Getting into the charity sector as a journalist – Five things I’ve learnt

Trina Wallace
Trina Wallace

Trina Wallace is a freelance charity copywriter and journalist, and an Exeter alum. 

Excitement. Fear. Curiosity. Apprehension. These were just some of the feelings I had when I graduated from Exeter University in 2001 with a degree in English studies. My university years were fantastic. I made new friends, gained amazing memories and learnt so much about life. After graduation, I wondered what lay ahead.

I knew I wanted to be a journalist, but how would I get there – and what would I write about? More than 15 years on, I work as a freelance journalist and copywriter in the charity sector, which I love. Here are some of the things I’ve learnt in my career since I graduated.

Vocational training is fun and makes you stand out. When you’ve finished three or four years of undergraduate study, you might not be up for more education. But if you want to be a journalist, I really recommend doing further training. Journalism is a craft and getting a good grounding in solid journalistic news and feature writing principles is crucial.

I did a postgraduate diploma in magazine journalism at Cardiff University, a great course. The training is more practical than academic, so I felt like I was moving forward. If I need help with work these days, I always look for people who have a journalism qualification.

“There are challenges but being your own boss means you get to choose who you work with and when, and you can fit your job around your life rather than the other way around.”

Work out what you don’t want to write about. I did some shifts at a popular woman’s weekly which involved interviewing people and telling their ‘real life’ stories. For me, that felt uncomfortable. Vulnerable people were paid to tell their heart-wrenching stories and I didn’t think they were supported enough before or after sharing them.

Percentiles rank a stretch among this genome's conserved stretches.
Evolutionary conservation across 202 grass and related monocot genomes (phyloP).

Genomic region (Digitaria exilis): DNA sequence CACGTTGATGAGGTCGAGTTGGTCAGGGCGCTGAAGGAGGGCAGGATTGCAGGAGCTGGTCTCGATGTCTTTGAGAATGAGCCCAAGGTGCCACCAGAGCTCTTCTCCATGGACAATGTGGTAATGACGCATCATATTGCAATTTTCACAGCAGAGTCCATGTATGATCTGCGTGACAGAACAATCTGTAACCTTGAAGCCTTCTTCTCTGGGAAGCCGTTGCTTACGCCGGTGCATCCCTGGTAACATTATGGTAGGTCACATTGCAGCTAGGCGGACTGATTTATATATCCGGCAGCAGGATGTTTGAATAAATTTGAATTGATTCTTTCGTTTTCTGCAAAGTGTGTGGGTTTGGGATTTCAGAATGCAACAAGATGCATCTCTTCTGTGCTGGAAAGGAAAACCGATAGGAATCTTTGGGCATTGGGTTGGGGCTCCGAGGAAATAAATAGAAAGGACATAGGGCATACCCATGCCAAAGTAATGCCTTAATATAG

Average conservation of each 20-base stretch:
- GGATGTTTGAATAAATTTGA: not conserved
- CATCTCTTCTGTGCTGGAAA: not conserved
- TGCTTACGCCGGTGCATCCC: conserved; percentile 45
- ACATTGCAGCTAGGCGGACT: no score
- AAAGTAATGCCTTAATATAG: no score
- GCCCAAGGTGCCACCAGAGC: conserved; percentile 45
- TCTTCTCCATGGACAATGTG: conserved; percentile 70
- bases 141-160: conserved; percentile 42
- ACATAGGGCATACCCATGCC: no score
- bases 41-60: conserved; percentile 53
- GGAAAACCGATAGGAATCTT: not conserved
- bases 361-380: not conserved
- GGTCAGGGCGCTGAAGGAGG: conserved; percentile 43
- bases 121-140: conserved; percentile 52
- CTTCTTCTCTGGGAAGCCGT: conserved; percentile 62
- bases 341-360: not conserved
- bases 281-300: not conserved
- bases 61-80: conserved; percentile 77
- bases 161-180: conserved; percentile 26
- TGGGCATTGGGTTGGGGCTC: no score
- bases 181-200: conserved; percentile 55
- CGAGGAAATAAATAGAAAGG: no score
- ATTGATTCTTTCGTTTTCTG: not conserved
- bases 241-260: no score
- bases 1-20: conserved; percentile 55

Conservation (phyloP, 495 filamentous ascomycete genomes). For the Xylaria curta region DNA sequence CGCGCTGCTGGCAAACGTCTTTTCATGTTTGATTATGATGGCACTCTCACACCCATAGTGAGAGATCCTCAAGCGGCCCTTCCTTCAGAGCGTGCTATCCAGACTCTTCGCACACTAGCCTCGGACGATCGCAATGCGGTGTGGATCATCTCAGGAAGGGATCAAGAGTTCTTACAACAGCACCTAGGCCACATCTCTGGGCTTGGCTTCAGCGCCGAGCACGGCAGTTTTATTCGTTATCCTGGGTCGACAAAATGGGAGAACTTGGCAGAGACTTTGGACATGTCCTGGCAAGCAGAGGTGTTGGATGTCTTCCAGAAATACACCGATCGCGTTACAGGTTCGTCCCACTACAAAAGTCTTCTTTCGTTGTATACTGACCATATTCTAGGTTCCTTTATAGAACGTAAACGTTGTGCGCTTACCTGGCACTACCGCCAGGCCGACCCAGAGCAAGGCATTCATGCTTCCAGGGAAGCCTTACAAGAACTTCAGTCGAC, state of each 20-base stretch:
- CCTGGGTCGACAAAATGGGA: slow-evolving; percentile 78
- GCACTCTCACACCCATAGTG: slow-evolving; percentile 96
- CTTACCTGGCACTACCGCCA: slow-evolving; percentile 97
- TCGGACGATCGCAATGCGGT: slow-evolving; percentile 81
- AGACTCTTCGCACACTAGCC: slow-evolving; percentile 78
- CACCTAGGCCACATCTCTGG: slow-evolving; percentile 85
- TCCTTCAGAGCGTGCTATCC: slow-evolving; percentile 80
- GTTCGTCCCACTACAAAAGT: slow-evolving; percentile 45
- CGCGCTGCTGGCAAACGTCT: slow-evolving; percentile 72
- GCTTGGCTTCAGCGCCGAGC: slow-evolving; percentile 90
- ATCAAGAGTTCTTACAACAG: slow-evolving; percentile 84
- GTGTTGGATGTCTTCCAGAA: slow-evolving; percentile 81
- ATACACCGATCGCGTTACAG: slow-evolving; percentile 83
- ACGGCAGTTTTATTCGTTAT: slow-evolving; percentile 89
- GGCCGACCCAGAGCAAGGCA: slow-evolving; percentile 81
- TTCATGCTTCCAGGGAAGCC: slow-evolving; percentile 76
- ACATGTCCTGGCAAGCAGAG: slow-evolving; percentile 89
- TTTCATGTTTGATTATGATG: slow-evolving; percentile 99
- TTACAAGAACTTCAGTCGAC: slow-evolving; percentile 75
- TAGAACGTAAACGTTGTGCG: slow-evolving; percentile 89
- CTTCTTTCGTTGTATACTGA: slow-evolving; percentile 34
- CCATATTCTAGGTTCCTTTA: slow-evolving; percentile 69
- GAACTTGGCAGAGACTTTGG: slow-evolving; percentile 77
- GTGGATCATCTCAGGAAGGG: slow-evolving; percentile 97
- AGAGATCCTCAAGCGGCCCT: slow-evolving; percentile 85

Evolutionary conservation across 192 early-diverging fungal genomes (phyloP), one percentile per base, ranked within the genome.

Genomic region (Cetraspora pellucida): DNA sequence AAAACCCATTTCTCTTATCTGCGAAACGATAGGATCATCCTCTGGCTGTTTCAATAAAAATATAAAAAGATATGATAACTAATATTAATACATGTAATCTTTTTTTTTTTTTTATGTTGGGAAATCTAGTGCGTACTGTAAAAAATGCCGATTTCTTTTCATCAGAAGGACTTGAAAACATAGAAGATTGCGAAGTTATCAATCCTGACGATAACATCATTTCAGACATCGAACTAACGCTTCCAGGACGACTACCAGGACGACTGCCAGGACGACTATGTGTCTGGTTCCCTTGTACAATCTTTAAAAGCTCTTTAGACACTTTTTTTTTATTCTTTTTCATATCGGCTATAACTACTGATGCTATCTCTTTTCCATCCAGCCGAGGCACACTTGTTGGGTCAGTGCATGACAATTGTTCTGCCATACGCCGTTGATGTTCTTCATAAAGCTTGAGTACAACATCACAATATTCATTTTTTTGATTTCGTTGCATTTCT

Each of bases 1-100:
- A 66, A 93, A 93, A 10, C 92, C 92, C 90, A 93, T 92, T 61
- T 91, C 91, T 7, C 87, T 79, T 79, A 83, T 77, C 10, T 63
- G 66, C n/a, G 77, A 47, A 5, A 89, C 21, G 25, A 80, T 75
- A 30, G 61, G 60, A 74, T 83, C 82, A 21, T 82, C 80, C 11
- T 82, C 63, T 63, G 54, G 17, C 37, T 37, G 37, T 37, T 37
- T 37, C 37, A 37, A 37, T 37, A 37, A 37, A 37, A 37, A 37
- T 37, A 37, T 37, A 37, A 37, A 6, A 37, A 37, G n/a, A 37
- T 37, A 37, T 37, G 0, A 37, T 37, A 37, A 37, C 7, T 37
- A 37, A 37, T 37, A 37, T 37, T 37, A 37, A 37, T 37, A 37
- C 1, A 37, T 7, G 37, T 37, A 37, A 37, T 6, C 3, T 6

This experience helped me to figure out that I wanted to work in the charity sector. I enjoy interviewing and helping people tell their stories to make change happen. So in the charity sector, I specialise in interviewing the people charities support.

Charities need staff who come from outside the sector. It’s lovely working in the charity sector where people really care about what they do. Often, staff move from one charity to another which is brilliant as it means expertise is shared in the sector. But I do think charities benefit from employing staff with experience of the commercial sector because they have a different perspective. Journalists can bring that eye for finding a story to charities which helps them to reach more people.

Being your own boss is possible. I have worked as a features writer for business and lifestyle magazines and as an editor for a copywriting agency. At the agency, I was also an account manager for charity clients. It taught me about business as well as writing and helped me to return to the idea I’d had when I was younger about being my own boss. I always admired the freedom my dad had being self-employed, ­yet careers advisers never mentioned the option of being your own boss. But it really is an option and journalism is a perfect freelance career. There are challenges but being your own boss means you get to choose who you work with and when, and you can fit your job around your life rather than the other way around.

Journalism is evolving and journalists need to too. Many printed newspapers and magazines have closed which is sad. Now, more people are reading content online. So journalists have to keep their training up to date so they know about everything from search engine optimisation to creating videos. It’s a move to creating content, not just words. If you want to go into journalism, I’d bear this in mind when you’re considering work placements, training and jobs.

Find out more about me on my website www.trinawallace.com

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